In Alabama, opposition is building rapidly to reopening policies which are driving a new surge in COVID-19 cases throughout the state. On Thursday, students at Bessemer City Schools (BCS) walked out of classes to protest the lack of transparency from the district about new cases in the district. On Labor Day, emergency room nurses at University of Alabama at Birmingham (UAB) Hospital refused to clock in for the night shift, saying that they were overwhelmed with unsafe working conditions, staff shortages, and inadequate pay.
Sixteen-year-old Damon Jones was one of several Bessemer City Schools (BCS) students who spontaneously walked out of classes on September 2 after learning of numerous COVID-19 cases among his peers. The school, he said, had not informed him that he had been exposed to these cases. Jones is afraid of contracting COVID-19 at school or bringing it home to his family. His mother told area reporters that he refused to eat at school and that he stopped riding the bus, because other students were not made to wear their masks correctly.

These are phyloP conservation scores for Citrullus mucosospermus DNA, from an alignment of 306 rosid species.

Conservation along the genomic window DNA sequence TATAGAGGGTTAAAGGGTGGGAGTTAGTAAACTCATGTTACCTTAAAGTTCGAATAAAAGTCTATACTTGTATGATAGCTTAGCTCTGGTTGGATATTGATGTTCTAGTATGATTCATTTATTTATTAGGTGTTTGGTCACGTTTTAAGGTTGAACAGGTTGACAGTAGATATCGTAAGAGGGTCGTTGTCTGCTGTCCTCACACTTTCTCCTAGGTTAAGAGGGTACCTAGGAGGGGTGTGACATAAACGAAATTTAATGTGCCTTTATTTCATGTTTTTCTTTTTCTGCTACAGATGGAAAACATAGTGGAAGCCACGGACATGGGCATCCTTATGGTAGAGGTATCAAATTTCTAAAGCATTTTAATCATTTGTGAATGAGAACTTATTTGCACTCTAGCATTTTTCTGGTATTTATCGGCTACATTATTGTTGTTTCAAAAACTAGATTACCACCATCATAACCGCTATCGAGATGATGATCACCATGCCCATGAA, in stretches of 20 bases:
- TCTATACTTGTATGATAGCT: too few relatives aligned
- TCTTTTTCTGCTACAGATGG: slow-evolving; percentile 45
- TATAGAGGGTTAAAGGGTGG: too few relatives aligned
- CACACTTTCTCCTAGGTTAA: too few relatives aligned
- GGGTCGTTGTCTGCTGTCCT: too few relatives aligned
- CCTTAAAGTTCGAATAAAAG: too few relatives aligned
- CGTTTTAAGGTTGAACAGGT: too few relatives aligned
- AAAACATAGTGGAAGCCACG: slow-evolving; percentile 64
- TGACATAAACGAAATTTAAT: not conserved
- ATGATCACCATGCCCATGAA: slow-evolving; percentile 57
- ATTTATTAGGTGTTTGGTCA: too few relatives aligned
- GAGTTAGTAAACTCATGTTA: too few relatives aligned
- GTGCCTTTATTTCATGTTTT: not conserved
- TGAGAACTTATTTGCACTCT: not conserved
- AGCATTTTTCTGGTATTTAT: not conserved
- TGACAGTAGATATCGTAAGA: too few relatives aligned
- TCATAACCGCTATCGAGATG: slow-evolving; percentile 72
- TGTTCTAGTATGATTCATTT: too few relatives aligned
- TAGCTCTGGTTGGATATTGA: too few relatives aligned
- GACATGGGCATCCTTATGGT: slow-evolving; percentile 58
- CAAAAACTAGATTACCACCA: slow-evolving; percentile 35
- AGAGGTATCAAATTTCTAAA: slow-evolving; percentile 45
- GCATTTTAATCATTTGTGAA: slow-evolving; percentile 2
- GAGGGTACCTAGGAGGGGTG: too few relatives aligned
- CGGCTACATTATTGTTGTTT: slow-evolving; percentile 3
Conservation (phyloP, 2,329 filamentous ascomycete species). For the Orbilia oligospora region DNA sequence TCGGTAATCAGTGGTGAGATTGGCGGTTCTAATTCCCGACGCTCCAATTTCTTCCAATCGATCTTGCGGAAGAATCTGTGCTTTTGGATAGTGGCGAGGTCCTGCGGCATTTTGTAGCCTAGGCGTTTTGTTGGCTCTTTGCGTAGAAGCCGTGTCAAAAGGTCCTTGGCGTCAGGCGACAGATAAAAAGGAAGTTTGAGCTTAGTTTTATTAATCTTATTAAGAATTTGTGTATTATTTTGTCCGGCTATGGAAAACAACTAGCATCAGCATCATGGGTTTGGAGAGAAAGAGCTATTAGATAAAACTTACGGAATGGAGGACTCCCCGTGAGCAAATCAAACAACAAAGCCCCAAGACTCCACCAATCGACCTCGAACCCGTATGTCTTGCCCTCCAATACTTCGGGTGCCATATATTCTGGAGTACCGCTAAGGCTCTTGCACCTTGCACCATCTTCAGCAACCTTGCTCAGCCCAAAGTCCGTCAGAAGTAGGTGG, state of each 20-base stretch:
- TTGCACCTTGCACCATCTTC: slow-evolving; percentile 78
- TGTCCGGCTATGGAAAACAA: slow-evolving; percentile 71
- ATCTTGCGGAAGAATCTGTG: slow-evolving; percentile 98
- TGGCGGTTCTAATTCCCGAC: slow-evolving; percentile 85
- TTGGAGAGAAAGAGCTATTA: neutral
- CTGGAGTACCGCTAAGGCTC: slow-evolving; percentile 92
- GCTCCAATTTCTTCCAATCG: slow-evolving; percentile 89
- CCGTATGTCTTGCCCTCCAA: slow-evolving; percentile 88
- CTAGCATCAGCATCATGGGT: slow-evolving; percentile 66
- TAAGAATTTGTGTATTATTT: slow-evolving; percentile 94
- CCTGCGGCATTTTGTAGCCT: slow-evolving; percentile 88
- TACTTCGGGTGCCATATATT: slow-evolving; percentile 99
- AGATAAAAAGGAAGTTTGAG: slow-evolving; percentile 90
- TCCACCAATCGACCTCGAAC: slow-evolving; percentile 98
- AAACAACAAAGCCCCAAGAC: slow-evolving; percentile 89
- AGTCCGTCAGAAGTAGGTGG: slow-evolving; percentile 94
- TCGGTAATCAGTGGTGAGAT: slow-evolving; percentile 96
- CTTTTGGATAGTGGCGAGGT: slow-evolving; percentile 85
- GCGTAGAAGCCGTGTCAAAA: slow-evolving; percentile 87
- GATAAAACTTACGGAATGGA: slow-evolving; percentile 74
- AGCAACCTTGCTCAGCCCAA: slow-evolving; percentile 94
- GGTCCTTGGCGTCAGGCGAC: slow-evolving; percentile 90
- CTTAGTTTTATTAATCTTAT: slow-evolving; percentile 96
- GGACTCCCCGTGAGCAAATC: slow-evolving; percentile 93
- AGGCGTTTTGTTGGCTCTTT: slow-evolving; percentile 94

“It’s not safe,” his mother, Quintina Jones, told reporters. “I worry on the daily.”
Damon and his mother had both wanted virtual instruction, but the district only opened a few slots; with only a few days open to apply for those slots, he missed the window. He told reporters from local news stations that social distancing was impossible at school and called for measures such as daily temperature checks and regular deep cleanings.
District administrators phoned parents as the walkout began to inform them that students were planning a protest.